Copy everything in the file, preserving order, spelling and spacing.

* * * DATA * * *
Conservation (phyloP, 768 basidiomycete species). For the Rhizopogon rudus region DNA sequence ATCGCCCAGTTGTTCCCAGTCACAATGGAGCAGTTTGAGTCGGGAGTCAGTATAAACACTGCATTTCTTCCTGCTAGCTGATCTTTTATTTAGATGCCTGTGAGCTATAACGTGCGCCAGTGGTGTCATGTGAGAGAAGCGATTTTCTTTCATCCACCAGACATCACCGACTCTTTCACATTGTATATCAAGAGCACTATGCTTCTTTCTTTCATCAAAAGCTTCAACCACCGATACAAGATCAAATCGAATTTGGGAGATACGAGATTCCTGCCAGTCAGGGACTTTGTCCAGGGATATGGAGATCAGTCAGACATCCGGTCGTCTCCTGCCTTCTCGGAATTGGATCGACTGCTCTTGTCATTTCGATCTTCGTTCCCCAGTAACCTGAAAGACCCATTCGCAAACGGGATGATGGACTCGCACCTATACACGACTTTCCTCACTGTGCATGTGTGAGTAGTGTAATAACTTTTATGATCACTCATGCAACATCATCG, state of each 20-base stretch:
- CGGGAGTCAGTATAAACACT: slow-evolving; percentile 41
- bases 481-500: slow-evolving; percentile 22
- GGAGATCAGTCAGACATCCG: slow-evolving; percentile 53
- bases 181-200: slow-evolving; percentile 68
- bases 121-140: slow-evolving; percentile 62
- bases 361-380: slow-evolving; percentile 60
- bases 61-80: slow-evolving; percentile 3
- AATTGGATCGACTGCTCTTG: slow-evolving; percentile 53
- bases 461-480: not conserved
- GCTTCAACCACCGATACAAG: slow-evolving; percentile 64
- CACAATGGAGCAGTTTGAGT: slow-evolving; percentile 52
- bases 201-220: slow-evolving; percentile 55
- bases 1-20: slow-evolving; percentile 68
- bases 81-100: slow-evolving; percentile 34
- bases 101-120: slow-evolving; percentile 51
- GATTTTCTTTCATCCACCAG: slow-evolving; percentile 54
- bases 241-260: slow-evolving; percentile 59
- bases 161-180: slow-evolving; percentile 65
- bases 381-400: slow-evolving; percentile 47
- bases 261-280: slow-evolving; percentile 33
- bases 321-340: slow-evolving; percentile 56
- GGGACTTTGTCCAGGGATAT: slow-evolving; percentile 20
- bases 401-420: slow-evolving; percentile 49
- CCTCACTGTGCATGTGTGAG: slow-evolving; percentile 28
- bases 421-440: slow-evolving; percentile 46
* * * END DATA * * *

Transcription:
Conservation (phyloP, 768 basidiomycete species). For the Rhizopogon rudus region DNA sequence ATCGCCCAGTTGTTCCCAGTCACAATGGAGCAGTTTGAGTCGGGAGTCAGTATAAACACTGCATTTCTTCCTGCTAGCTGATCTTTTATTTAGATGCCTGTGAGCTATAACGTGCGCCAGTGGTGTCATGTGAGAGAAGCGATTTTCTTTCATCCACCAGACATCACCGACTCTTTCACATTGTATATCAAGAGCACTATGCTTCTTTCTTTCATCAAAAGCTTCAACCACCGATACAAGATCAAATCGAATTTGGGAGATACGAGATTCCTGCCAGTCAGGGACTTTGTCCAGGGATATGGAGATCAGTCAGACATCCGGTCGTCTCCTGCCTTCTCGGAATTGGATCGACTGCTCTTGTCATTTCGATCTTCGTTCCCCAGTAACCTGAAAGACCCATTCGCAAACGGGATGATGGACTCGCACCTATACACGACTTTCCTCACTGTGCATGTGTGAGTAGTGTAATAACTTTTATGATCACTCATGCAACATCATCG, state of each 20-base stretch:
- CGGGAGTCAGTATAAACACT: slow-evolving; percentile 41
- bases 481-500: slow-evolving; percentile 22
- GGAGATCAGTCAGACATCCG: slow-evolving; percentile 53
- bases 181-200: slow-evolving; percentile 68
- bases 121-140: slow-evolving; percentile 62
- bases 361-380: slow-evolving; percentile 60
- bases 61-80: slow-evolving; percentile 3
- AATTGGATCGACTGCTCTTG: slow-evolving; percentile 53
- bases 461-480: not conserved
- GCTTCAACCACCGATACAAG: slow-evolving; percentile 64
- CACAATGGAGCAGTTTGAGT: slow-evolving; percentile 52
- bases 201-220: slow-evolving; percentile 55
- bases 1-20: slow-evolving; percentile 68
- bases 81-100: slow-evolving; percentile 34
- bases 101-120: slow-evolving; percentile 51
- GATTTTCTTTCATCCACCAG: slow-evolving; percentile 54
- bases 241-260: slow-evolving; percentile 59
- bases 161-180: slow-evolving; percentile 65
- bases 381-400: slow-evolving; percentile 47
- bases 261-280: slow-evolving; percentile 33
- bases 321-340: slow-evolving; percentile 56
- GGGACTTTGTCCAGGGATAT: slow-evolving; percentile 20
- bases 401-420: slow-evolving; percentile 49
- CCTCACTGTGCATGTGTGAG: slow-evolving; percentile 28
- bases 421-440: slow-evolving; percentile 46